So there I was… seriously excited…. Driving to collect my new Mares XR drysuit. A suit which is marketed as part of the Mares Extended Range, for extremely demanding technical divers i.e long cave, deep sea and wreck diving, and knowing this I’m feeling like I’m going to find James bond trying it on when I get there. When I arrived, it was hanging in a crisp (men-in-black-esk) slick black drysuit bag… and you have to admit the Mares XR logo is seriously cool. In a monotone palate that basically says ‘I mean business’… I couldn’t wait to open the bag and try it on!
However, on lifting the bag from the peg I wondered maybe had there been a mistake? Had I just got an under suit in there? Had my order been mixed up? … It was ridiculously light! But when I finally got inside the zip, there was no mistake at all. It was just genuinely so lightweight, it didn’t feel like a drysuit at all. Made from new super light (<2.8kg) breathable trilaminate, it could be very easily packed into a suitcase for travel, and at this point all manner of cold water trips abroad flashed through my mind.
I tried on the suit (with huge ease compared to normal – I have very long hair) and noticed the Kevlar protection on the shoulders, behind the knees and shins. For those of you who don’t know – and I didn’t before researching for this suit – Kevlar is the material ‘body armor’ is made from, and it is 5x stronger than steel. And so, as well as making this suit look seriously cool, with these matt silver panels contrasting the black of the suit, its also an amazing safety feature for those people using this suit for wreck/cave diving.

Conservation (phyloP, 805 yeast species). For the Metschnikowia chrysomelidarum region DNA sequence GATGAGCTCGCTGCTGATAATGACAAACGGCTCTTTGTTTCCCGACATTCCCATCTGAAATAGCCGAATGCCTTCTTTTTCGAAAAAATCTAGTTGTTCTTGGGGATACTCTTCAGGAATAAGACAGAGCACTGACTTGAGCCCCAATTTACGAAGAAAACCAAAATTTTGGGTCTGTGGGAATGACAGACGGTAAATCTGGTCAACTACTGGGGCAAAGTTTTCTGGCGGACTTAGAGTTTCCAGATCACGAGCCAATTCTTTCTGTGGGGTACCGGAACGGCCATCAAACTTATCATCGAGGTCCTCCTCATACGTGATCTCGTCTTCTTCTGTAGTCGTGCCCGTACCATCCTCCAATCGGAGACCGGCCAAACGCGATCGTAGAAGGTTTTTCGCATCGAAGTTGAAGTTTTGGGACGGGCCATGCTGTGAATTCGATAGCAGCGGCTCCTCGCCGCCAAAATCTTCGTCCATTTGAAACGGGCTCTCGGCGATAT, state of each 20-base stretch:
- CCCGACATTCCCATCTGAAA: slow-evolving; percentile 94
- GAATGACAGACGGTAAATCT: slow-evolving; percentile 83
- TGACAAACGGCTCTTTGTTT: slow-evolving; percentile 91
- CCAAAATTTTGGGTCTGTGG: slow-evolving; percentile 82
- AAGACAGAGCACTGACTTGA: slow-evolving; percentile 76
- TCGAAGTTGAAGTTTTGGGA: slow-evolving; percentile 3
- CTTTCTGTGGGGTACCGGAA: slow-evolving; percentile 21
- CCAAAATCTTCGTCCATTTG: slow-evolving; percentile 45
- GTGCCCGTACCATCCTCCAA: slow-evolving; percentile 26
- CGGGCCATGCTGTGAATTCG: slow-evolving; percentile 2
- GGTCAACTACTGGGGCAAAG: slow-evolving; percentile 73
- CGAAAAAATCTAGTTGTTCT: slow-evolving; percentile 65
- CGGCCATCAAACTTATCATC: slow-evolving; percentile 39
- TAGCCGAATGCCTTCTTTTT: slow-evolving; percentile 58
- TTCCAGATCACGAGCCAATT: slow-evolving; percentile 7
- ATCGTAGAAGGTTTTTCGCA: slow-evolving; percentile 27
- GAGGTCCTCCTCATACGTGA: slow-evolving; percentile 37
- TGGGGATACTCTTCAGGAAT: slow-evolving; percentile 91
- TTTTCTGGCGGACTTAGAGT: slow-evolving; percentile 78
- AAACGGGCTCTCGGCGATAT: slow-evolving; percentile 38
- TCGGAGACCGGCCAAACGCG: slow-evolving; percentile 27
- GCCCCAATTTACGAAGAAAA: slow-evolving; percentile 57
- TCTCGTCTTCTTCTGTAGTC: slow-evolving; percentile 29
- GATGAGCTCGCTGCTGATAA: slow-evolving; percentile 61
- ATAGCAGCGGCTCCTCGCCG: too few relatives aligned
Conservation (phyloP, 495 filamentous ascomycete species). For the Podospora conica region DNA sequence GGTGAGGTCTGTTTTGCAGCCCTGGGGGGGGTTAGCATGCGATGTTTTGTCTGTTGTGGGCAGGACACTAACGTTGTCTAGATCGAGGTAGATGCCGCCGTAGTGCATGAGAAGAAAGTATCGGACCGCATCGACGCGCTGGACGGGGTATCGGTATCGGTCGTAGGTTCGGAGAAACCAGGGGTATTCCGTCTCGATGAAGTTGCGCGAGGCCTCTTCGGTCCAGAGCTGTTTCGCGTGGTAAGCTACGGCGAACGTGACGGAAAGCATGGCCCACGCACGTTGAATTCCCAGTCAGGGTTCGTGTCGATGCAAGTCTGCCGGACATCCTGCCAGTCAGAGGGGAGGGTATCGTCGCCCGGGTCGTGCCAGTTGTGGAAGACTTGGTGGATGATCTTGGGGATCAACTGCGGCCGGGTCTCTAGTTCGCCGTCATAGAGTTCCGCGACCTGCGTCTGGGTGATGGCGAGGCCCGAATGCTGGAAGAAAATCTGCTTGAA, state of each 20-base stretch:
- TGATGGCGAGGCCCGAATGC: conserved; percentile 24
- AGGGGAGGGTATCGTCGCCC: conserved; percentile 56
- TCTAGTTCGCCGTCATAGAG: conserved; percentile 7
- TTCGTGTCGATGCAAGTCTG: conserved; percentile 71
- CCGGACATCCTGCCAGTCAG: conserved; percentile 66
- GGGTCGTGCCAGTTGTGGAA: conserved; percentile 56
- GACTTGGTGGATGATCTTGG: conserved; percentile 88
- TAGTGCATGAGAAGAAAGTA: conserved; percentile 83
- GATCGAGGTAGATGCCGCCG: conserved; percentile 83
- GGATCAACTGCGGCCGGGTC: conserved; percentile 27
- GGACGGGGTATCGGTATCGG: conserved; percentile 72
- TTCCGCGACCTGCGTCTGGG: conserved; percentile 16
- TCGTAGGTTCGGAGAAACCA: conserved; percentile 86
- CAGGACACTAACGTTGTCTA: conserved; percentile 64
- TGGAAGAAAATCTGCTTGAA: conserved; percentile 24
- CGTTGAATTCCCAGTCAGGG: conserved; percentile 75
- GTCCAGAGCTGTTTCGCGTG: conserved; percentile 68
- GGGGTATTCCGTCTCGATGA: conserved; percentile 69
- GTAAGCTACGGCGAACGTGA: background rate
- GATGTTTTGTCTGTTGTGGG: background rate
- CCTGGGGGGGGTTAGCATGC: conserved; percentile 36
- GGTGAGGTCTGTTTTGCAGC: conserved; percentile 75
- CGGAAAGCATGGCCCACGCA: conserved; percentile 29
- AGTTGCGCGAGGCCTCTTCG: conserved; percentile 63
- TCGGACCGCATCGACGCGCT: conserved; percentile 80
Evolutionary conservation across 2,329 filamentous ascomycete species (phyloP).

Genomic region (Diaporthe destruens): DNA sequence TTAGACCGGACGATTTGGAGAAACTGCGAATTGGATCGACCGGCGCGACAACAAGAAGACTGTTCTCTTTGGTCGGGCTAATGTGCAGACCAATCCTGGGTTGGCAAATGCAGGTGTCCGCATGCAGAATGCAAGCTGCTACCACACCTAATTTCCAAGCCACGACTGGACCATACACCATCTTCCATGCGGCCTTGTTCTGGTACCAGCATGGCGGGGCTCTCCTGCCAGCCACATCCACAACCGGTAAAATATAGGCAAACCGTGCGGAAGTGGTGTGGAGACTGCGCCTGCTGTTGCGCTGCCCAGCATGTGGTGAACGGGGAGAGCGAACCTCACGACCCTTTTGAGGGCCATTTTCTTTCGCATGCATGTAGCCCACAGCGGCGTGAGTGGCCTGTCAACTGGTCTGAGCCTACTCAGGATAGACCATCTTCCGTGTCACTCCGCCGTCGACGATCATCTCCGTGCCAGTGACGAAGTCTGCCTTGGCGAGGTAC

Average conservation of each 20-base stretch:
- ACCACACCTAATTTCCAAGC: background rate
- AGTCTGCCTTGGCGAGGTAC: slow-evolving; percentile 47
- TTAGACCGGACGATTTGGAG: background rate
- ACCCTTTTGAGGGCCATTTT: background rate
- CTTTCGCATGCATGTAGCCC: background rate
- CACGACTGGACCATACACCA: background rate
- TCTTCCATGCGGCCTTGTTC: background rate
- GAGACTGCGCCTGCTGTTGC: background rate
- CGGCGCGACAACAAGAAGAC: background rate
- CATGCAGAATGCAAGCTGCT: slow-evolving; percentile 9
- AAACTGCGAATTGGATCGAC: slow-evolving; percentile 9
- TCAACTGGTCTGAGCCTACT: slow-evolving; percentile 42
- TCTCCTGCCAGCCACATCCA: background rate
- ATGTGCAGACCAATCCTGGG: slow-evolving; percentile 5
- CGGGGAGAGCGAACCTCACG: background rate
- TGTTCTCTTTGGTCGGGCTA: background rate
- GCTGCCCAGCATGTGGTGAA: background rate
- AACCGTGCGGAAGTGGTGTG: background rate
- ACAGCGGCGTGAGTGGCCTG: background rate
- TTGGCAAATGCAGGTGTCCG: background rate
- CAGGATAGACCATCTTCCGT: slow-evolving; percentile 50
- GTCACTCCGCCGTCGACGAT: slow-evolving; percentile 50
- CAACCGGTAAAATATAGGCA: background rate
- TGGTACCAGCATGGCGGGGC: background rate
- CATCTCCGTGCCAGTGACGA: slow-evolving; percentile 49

So naturally then, I started trying to do all manners of acrobatics (who am I kidding?! I was just doing some bending/stretching/kneeling) to test the fit and flexibility and it was passing every test with flying colors. I genuinely felt like I didn’t have a drysuit on, just a very fine waterproof over layer… I actually walked around the house for about 40 minutes in the suit ‘just testing it out’. It has an adjustable drawstring waist and crotch strap (great for keeping everything snug and in place) and a new enhanced design for maximum flexibility, which you can really appreciate after trying the suit. The boots are 4mm neoprene with rigid soles and feel like you are wearing comfy trainers. The reinforced boot instep makes them super easy to put on over under layers, and the adjustable velcro strap around the outside is an amazing feature I haven’t seen on other suits that makes for perfect closure.
The double zip (2x YKK Front shifted plastic zippers: 1 heavy duty plastic zip and YKK Aquaseal dry zip) is diagonal across the front of the chest of the suit, which is handy if like me you don’t trust people to close your zip completely…. We have all been there when just half a cm is left and the first dive you get soaked right?!